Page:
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New 2017 CPT updates no longer include moderate sedation since previously included relative value   units unfairly values the procedure.

2017 CPT® Code Changes

It is that time of year, again.  No, not the holidays; it’s time for new CPT® code updates.  Here, we review some of the changes to the code set. Moderate (conscious) sedation is no longer included in any procedures.  This is the single largest change in CPT®, affecting 441 codes.  Most of these procedures are endoscopies, which previously had the “bullseye” symbol appended in the CPT® manual to identify the inclusion of moderate sedation. According to CMS, these codes were initially intended to be used when the performing provider administered moderate sedation.  In recent years, a distinct anesthesiologist has predominantly been responsible for this administration.  This unfairly values the procedure, which previously included relative value units for the anesthesia administration.  The 2017 distinct sedation codes ensure that only providers who administer moderate sedation are reimbursed for this service.

Another significant change is the addition of telemedicine codes.   Telemedicine allows health care professionals to provide clinical services from a distance to those who have geographic barriers to medical services.   2017 introduces Modifier 95, Synchronous telemedicine service rendered via a real-time interactive audio and video telecommunications system.  There are 79 CPT® codes, including evaluation and management services, which can be appended with this modifier.  These services are now identified with a “star” symbol and listed in the new Appendix P.  Medicare has specific requirements for telemedicine services, including the use of interactive audiovisual telecommunications equipment in real time, and that the individual receiving the service must be located in an approved telehealth originating site.

The surgery section has the largest number of code changes this year.  In orthopedics, spinal instrumentation is now defined in greater specificity; and treatments for spinal stenosis with stabilization or distraction devices are now represented by CPT® codes.  In the respiratory section, there are changes to laryngoplasty codes, which now include several procedure methods and identification of congenital or acquired stenosis.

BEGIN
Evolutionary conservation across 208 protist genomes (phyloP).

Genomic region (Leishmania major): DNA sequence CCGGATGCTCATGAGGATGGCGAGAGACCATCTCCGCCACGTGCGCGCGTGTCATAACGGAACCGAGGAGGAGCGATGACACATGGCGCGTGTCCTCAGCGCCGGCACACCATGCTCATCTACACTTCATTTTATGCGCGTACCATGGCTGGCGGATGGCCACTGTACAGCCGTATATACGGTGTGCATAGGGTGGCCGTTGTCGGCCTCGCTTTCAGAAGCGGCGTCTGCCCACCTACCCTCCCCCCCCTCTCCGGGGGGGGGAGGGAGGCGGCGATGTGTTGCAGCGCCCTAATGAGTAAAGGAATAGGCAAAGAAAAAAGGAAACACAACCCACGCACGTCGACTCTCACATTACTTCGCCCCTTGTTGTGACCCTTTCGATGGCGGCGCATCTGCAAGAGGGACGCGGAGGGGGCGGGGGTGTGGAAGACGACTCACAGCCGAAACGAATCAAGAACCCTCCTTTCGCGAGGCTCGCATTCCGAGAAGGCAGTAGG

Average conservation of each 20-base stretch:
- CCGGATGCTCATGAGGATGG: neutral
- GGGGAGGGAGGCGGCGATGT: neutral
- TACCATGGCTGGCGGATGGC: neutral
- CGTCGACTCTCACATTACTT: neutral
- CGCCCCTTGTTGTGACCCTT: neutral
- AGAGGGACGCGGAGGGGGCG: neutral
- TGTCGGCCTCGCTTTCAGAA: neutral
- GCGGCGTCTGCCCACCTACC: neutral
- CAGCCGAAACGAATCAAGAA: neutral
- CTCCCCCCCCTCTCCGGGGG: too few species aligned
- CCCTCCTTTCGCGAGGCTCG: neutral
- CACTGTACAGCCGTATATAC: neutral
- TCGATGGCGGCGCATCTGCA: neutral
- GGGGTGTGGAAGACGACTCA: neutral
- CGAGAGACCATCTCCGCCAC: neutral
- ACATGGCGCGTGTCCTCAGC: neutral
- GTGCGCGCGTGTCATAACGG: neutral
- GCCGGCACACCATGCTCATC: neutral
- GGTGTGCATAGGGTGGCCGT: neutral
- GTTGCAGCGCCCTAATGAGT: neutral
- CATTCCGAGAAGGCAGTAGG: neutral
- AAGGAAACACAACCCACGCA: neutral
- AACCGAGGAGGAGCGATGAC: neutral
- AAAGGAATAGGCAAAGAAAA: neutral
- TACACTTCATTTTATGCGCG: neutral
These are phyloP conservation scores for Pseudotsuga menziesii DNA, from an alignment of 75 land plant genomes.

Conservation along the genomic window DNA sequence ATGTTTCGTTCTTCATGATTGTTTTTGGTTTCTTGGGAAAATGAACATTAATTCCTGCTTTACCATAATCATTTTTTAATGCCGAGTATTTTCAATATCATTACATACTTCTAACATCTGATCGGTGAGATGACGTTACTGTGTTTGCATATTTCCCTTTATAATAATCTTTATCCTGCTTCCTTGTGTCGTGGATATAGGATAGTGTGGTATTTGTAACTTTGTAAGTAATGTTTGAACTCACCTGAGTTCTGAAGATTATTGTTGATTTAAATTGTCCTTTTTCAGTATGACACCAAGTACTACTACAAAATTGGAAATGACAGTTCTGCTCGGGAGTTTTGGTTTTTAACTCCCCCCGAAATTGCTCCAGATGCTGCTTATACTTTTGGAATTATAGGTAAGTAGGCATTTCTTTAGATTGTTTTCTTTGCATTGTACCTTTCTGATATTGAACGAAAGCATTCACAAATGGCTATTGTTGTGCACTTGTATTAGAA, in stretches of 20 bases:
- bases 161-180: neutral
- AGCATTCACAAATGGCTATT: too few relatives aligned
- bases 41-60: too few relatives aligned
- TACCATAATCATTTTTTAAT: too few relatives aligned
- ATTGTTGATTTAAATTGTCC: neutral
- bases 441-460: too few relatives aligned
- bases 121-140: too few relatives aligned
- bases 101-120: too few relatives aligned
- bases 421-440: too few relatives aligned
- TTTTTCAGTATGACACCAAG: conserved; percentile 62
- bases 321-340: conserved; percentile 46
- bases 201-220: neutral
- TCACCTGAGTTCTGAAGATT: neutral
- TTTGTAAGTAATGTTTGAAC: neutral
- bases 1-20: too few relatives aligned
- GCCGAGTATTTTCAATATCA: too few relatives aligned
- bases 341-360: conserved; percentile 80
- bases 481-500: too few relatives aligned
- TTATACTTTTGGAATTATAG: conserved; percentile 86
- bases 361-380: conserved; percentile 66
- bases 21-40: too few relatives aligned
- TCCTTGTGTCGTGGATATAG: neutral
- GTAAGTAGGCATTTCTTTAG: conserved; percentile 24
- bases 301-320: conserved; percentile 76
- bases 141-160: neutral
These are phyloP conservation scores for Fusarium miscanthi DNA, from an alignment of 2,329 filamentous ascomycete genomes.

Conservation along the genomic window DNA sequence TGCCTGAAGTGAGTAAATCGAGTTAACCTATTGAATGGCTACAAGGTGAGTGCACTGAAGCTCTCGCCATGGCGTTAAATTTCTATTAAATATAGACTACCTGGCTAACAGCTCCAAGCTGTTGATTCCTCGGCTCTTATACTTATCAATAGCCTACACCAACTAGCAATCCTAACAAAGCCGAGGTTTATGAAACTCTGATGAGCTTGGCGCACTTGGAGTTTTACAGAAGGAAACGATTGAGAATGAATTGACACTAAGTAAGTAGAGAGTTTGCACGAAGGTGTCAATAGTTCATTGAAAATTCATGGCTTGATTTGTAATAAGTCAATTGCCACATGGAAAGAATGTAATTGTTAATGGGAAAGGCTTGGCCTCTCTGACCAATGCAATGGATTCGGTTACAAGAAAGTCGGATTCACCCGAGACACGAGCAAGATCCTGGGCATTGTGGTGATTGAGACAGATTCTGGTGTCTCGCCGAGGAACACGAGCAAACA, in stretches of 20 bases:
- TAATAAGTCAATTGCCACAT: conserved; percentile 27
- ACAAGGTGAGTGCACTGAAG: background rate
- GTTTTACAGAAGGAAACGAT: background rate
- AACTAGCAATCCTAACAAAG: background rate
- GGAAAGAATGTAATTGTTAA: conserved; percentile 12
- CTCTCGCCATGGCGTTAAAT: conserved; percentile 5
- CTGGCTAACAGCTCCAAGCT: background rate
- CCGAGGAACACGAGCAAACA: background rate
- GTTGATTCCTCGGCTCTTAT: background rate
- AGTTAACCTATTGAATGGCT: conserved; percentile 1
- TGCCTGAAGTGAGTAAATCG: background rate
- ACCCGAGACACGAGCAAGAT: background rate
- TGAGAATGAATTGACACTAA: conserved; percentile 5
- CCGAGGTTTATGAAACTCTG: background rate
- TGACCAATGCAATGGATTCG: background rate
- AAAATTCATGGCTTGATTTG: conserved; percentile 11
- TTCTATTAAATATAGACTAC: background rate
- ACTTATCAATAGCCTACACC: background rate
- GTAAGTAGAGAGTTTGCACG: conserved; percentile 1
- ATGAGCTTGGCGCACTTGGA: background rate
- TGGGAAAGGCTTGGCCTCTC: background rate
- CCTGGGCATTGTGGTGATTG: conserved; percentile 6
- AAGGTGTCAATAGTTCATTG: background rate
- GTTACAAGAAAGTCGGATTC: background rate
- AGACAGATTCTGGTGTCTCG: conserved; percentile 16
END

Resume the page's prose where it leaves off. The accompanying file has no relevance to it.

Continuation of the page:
There are new codes for dialysis circuits, which are designed for easy and repetitive access to perform hemodialysis.  The circuits are broken down into the peripheral and central dialysis segments.  Also in the cardiovascular section, the transluminal balloon angioplasty codes are streamlined to include radiological supervision and interpretation, which will enable the service to be coded with one CPT® code.

The range of new spinal injections differentiates between spinal region and whether or not imaging guidance is used.  In radiology, a code representing fluoroscopic guidance for needle placement is added.  Mammography codes have been condensed and now include computer-aided detection (CAD).  Additionally, nine influenza vaccine codes have changed and are now reported by dosage instead of patient age.   Physical and occupational therapy evaluation codes are overhauled this year, and now require specific components similar to evaluation and management codes.  New athletic training evaluation codes have also been added.

As always, there are some codes worth mentioning just for their uniqueness.   Code 97602, used to identify debridement of devitalized tissue within a wound, now includes the use of larval therapy, where maggots are added to the wound.  The maggots will selectively remove the necrotic tissue while not harming the healthy tissue.  An old-time treatment becomes a newly revised CPT® code. The CPT code manual is published by the American Medical Association and available for purchase from several vendors.

Nancy Clark is a Manager in the Health Care Services Group. Her expertise focuses on coding and documentation audits, which includes chart review and report compilation.

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